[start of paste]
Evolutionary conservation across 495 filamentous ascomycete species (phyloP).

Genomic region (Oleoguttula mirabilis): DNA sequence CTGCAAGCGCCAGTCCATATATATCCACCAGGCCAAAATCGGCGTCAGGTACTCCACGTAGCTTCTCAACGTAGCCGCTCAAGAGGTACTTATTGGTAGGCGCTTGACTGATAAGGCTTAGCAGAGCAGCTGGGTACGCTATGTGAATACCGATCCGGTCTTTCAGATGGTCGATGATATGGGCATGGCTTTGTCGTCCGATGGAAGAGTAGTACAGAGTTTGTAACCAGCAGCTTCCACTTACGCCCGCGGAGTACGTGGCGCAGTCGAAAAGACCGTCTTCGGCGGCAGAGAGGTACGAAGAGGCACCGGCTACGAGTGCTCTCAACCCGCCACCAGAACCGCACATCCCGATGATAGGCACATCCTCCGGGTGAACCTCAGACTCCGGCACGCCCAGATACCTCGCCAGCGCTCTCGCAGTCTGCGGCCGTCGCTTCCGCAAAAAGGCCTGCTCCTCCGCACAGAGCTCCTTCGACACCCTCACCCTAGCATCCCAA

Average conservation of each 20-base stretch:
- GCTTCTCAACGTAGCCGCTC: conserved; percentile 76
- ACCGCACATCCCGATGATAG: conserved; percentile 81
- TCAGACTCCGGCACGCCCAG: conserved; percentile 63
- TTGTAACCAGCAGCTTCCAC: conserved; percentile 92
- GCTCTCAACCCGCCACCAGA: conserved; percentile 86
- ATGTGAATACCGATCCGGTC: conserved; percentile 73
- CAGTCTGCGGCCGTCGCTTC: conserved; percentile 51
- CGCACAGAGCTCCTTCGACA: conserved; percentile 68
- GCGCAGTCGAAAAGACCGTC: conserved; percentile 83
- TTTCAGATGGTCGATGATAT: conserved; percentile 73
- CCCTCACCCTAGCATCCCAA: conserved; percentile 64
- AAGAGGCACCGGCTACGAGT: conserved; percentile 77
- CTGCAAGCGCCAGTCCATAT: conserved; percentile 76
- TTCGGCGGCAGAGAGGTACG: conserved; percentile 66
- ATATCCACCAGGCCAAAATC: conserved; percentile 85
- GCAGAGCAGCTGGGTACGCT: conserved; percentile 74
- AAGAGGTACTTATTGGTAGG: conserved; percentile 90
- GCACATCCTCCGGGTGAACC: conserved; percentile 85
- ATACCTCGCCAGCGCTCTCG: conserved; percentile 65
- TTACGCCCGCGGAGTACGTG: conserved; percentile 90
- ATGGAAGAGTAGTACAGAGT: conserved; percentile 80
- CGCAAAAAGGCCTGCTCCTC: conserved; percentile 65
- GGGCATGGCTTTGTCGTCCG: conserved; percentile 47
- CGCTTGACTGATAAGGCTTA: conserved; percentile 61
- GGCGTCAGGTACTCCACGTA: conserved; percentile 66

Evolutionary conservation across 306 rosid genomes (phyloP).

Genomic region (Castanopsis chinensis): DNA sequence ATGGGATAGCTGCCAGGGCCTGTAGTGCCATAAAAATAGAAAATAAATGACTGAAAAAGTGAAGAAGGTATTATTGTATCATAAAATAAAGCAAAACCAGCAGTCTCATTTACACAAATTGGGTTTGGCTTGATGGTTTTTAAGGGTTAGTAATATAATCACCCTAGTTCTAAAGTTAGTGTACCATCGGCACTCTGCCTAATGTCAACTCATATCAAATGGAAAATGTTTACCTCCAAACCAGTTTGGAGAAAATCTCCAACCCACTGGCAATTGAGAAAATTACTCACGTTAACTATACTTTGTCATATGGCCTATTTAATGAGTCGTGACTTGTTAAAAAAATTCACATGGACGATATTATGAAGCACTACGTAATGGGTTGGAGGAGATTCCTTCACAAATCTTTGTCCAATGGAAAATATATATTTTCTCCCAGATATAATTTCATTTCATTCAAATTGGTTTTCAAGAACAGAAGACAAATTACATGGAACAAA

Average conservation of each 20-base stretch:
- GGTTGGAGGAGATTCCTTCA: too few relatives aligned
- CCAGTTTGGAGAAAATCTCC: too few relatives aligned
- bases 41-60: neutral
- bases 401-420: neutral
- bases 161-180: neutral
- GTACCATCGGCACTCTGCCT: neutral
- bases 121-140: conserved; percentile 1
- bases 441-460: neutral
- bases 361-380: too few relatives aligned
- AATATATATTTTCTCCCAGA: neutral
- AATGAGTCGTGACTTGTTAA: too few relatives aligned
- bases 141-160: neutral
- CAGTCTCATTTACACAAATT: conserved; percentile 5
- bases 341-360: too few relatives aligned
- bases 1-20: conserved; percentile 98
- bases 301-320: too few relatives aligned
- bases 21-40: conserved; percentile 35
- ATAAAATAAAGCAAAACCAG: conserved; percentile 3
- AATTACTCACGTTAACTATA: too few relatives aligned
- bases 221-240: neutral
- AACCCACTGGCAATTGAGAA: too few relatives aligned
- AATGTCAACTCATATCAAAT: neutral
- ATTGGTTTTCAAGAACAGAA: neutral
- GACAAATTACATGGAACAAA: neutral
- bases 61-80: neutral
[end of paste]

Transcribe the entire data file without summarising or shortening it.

Evolutionary conservation across 495 filamentous ascomycete species (phyloP).

Genomic region (Oleoguttula mirabilis): DNA sequence CTGCAAGCGCCAGTCCATATATATCCACCAGGCCAAAATCGGCGTCAGGTACTCCACGTAGCTTCTCAACGTAGCCGCTCAAGAGGTACTTATTGGTAGGCGCTTGACTGATAAGGCTTAGCAGAGCAGCTGGGTACGCTATGTGAATACCGATCCGGTCTTTCAGATGGTCGATGATATGGGCATGGCTTTGTCGTCCGATGGAAGAGTAGTACAGAGTTTGTAACCAGCAGCTTCCACTTACGCCCGCGGAGTACGTGGCGCAGTCGAAAAGACCGTCTTCGGCGGCAGAGAGGTACGAAGAGGCACCGGCTACGAGTGCTCTCAACCCGCCACCAGAACCGCACATCCCGATGATAGGCACATCCTCCGGGTGAACCTCAGACTCCGGCACGCCCAGATACCTCGCCAGCGCTCTCGCAGTCTGCGGCCGTCGCTTCCGCAAAAAGGCCTGCTCCTCCGCACAGAGCTCCTTCGACACCCTCACCCTAGCATCCCAA

Average conservation of each 20-base stretch:
- GCTTCTCAACGTAGCCGCTC: conserved; percentile 76
- ACCGCACATCCCGATGATAG: conserved; percentile 81
- TCAGACTCCGGCACGCCCAG: conserved; percentile 63
- TTGTAACCAGCAGCTTCCAC: conserved; percentile 92
- GCTCTCAACCCGCCACCAGA: conserved; percentile 86
- ATGTGAATACCGATCCGGTC: conserved; percentile 73
- CAGTCTGCGGCCGTCGCTTC: conserved; percentile 51
- CGCACAGAGCTCCTTCGACA: conserved; percentile 68
- GCGCAGTCGAAAAGACCGTC: conserved; percentile 83
- TTTCAGATGGTCGATGATAT: conserved; percentile 73
- CCCTCACCCTAGCATCCCAA: conserved; percentile 64
- AAGAGGCACCGGCTACGAGT: conserved; percentile 77
- CTGCAAGCGCCAGTCCATAT: conserved; percentile 76
- TTCGGCGGCAGAGAGGTACG: conserved; percentile 66
- ATATCCACCAGGCCAAAATC: conserved; percentile 85
- GCAGAGCAGCTGGGTACGCT: conserved; percentile 74
- AAGAGGTACTTATTGGTAGG: conserved; percentile 90
- GCACATCCTCCGGGTGAACC: conserved; percentile 85
- ATACCTCGCCAGCGCTCTCG: conserved; percentile 65
- TTACGCCCGCGGAGTACGTG: conserved; percentile 90
- ATGGAAGAGTAGTACAGAGT: conserved; percentile 80
- CGCAAAAAGGCCTGCTCCTC: conserved; percentile 65
- GGGCATGGCTTTGTCGTCCG: conserved; percentile 47
- CGCTTGACTGATAAGGCTTA: conserved; percentile 61
- GGCGTCAGGTACTCCACGTA: conserved; percentile 66

Evolutionary conservation across 306 rosid genomes (phyloP).

Genomic region (Castanopsis chinensis): DNA sequence ATGGGATAGCTGCCAGGGCCTGTAGTGCCATAAAAATAGAAAATAAATGACTGAAAAAGTGAAGAAGGTATTATTGTATCATAAAATAAAGCAAAACCAGCAGTCTCATTTACACAAATTGGGTTTGGCTTGATGGTTTTTAAGGGTTAGTAATATAATCACCCTAGTTCTAAAGTTAGTGTACCATCGGCACTCTGCCTAATGTCAACTCATATCAAATGGAAAATGTTTACCTCCAAACCAGTTTGGAGAAAATCTCCAACCCACTGGCAATTGAGAAAATTACTCACGTTAACTATACTTTGTCATATGGCCTATTTAATGAGTCGTGACTTGTTAAAAAAATTCACATGGACGATATTATGAAGCACTACGTAATGGGTTGGAGGAGATTCCTTCACAAATCTTTGTCCAATGGAAAATATATATTTTCTCCCAGATATAATTTCATTTCATTCAAATTGGTTTTCAAGAACAGAAGACAAATTACATGGAACAAA

Average conservation of each 20-base stretch:
- GGTTGGAGGAGATTCCTTCA: too few relatives aligned
- CCAGTTTGGAGAAAATCTCC: too few relatives aligned
- bases 41-60: neutral
- bases 401-420: neutral
- bases 161-180: neutral
- GTACCATCGGCACTCTGCCT: neutral
- bases 121-140: conserved; percentile 1
- bases 441-460: neutral
- bases 361-380: too few relatives aligned
- AATATATATTTTCTCCCAGA: neutral
- AATGAGTCGTGACTTGTTAA: too few relatives aligned
- bases 141-160: neutral
- CAGTCTCATTTACACAAATT: conserved; percentile 5
- bases 341-360: too few relatives aligned
- bases 1-20: conserved; percentile 98
- bases 301-320: too few relatives aligned
- bases 21-40: conserved; percentile 35
- ATAAAATAAAGCAAAACCAG: conserved; percentile 3
- AATTACTCACGTTAACTATA: too few relatives aligned
- bases 221-240: neutral
- AACCCACTGGCAATTGAGAA: too few relatives aligned
- AATGTCAACTCATATCAAAT: neutral
- ATTGGTTTTCAAGAACAGAA: neutral
- GACAAATTACATGGAACAAA: neutral
- bases 61-80: neutral